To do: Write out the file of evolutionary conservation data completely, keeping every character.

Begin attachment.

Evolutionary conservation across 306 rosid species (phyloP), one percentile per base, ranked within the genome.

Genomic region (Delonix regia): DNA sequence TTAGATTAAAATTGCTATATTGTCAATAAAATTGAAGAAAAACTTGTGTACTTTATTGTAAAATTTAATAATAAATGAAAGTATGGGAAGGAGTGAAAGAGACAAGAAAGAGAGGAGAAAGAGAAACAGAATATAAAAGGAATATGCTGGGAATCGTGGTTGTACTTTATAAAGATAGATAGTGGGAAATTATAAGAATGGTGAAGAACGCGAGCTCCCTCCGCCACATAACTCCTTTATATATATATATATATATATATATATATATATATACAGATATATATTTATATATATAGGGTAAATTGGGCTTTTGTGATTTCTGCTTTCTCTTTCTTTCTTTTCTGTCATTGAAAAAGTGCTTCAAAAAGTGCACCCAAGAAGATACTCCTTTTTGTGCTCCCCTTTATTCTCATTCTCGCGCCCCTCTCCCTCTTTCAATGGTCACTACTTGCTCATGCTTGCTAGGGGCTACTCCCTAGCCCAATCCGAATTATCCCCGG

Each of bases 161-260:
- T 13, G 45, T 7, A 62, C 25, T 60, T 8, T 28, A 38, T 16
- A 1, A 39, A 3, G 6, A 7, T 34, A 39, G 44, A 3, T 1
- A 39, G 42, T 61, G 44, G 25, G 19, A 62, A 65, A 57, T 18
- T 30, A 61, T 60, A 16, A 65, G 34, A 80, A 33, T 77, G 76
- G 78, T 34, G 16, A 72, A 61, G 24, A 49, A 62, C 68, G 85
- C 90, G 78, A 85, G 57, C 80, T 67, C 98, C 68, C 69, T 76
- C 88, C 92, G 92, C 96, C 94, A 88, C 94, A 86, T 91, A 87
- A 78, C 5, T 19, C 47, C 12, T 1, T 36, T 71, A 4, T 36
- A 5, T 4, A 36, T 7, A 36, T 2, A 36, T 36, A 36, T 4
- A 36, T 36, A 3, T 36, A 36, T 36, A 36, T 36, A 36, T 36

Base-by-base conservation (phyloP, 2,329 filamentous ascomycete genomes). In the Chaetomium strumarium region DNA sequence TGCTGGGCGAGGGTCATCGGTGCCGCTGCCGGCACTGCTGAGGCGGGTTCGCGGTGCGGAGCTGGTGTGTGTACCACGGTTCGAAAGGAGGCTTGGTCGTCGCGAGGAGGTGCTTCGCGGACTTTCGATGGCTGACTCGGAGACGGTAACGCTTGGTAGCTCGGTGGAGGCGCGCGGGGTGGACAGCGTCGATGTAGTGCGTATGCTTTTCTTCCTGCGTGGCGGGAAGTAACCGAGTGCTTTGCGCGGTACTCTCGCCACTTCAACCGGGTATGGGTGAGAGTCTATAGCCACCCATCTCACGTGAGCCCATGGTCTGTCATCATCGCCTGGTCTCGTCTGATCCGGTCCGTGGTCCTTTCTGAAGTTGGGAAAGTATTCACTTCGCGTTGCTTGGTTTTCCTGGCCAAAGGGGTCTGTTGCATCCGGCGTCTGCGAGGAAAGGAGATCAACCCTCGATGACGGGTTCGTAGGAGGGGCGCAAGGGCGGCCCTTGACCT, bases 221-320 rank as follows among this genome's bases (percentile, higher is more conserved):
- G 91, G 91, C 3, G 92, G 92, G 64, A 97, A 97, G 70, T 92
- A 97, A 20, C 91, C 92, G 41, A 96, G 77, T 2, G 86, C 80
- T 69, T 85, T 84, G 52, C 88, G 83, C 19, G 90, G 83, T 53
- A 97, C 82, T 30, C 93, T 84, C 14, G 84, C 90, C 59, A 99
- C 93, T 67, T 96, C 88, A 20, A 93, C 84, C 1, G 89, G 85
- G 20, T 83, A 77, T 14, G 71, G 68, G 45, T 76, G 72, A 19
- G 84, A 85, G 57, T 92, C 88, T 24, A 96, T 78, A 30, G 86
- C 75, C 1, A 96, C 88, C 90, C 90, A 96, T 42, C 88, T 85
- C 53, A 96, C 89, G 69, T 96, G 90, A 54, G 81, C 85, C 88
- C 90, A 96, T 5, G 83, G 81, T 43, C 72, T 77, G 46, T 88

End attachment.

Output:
Evolutionary conservation across 306 rosid species (phyloP), one percentile per base, ranked within the genome.

Genomic region (Delonix regia): DNA sequence TTAGATTAAAATTGCTATATTGTCAATAAAATTGAAGAAAAACTTGTGTACTTTATTGTAAAATTTAATAATAAATGAAAGTATGGGAAGGAGTGAAAGAGACAAGAAAGAGAGGAGAAAGAGAAACAGAATATAAAAGGAATATGCTGGGAATCGTGGTTGTACTTTATAAAGATAGATAGTGGGAAATTATAAGAATGGTGAAGAACGCGAGCTCCCTCCGCCACATAACTCCTTTATATATATATATATATATATATATATATATATATACAGATATATATTTATATATATAGGGTAAATTGGGCTTTTGTGATTTCTGCTTTCTCTTTCTTTCTTTTCTGTCATTGAAAAAGTGCTTCAAAAAGTGCACCCAAGAAGATACTCCTTTTTGTGCTCCCCTTTATTCTCATTCTCGCGCCCCTCTCCCTCTTTCAATGGTCACTACTTGCTCATGCTTGCTAGGGGCTACTCCCTAGCCCAATCCGAATTATCCCCGG

Each of bases 161-260:
- T 13, G 45, T 7, A 62, C 25, T 60, T 8, T 28, A 38, T 16
- A 1, A 39, A 3, G 6, A 7, T 34, A 39, G 44, A 3, T 1
- A 39, G 42, T 61, G 44, G 25, G 19, A 62, A 65, A 57, T 18
- T 30, A 61, T 60, A 16, A 65, G 34, A 80, A 33, T 77, G 76
- G 78, T 34, G 16, A 72, A 61, G 24, A 49, A 62, C 68, G 85
- C 90, G 78, A 85, G 57, C 80, T 67, C 98, C 68, C 69, T 76
- C 88, C 92, G 92, C 96, C 94, A 88, C 94, A 86, T 91, A 87
- A 78, C 5, T 19, C 47, C 12, T 1, T 36, T 71, A 4, T 36
- A 5, T 4, A 36, T 7, A 36, T 2, A 36, T 36, A 36, T 4
- A 36, T 36, A 3, T 36, A 36, T 36, A 36, T 36, A 36, T 36

Base-by-base conservation (phyloP, 2,329 filamentous ascomycete genomes). In the Chaetomium strumarium region DNA sequence TGCTGGGCGAGGGTCATCGGTGCCGCTGCCGGCACTGCTGAGGCGGGTTCGCGGTGCGGAGCTGGTGTGTGTACCACGGTTCGAAAGGAGGCTTGGTCGTCGCGAGGAGGTGCTTCGCGGACTTTCGATGGCTGACTCGGAGACGGTAACGCTTGGTAGCTCGGTGGAGGCGCGCGGGGTGGACAGCGTCGATGTAGTGCGTATGCTTTTCTTCCTGCGTGGCGGGAAGTAACCGAGTGCTTTGCGCGGTACTCTCGCCACTTCAACCGGGTATGGGTGAGAGTCTATAGCCACCCATCTCACGTGAGCCCATGGTCTGTCATCATCGCCTGGTCTCGTCTGATCCGGTCCGTGGTCCTTTCTGAAGTTGGGAAAGTATTCACTTCGCGTTGCTTGGTTTTCCTGGCCAAAGGGGTCTGTTGCATCCGGCGTCTGCGAGGAAAGGAGATCAACCCTCGATGACGGGTTCGTAGGAGGGGCGCAAGGGCGGCCCTTGACCT, bases 221-320 rank as follows among this genome's bases (percentile, higher is more conserved):
- G 91, G 91, C 3, G 92, G 92, G 64, A 97, A 97, G 70, T 92
- A 97, A 20, C 91, C 92, G 41, A 96, G 77, T 2, G 86, C 80
- T 69, T 85, T 84, G 52, C 88, G 83, C 19, G 90, G 83, T 53
- A 97, C 82, T 30, C 93, T 84, C 14, G 84, C 90, C 59, A 99
- C 93, T 67, T 96, C 88, A 20, A 93, C 84, C 1, G 89, G 85
- G 20, T 83, A 77, T 14, G 71, G 68, G 45, T 76, G 72, A 19
- G 84, A 85, G 57, T 92, C 88, T 24, A 96, T 78, A 30, G 86
- C 75, C 1, A 96, C 88, C 90, C 90, A 96, T 42, C 88, T 85
- C 53, A 96, C 89, G 69, T 96, G 90, A 54, G 81, C 85, C 88
- C 90, A 96, T 5, G 83, G 81, T 43, C 72, T 77, G 46, T 88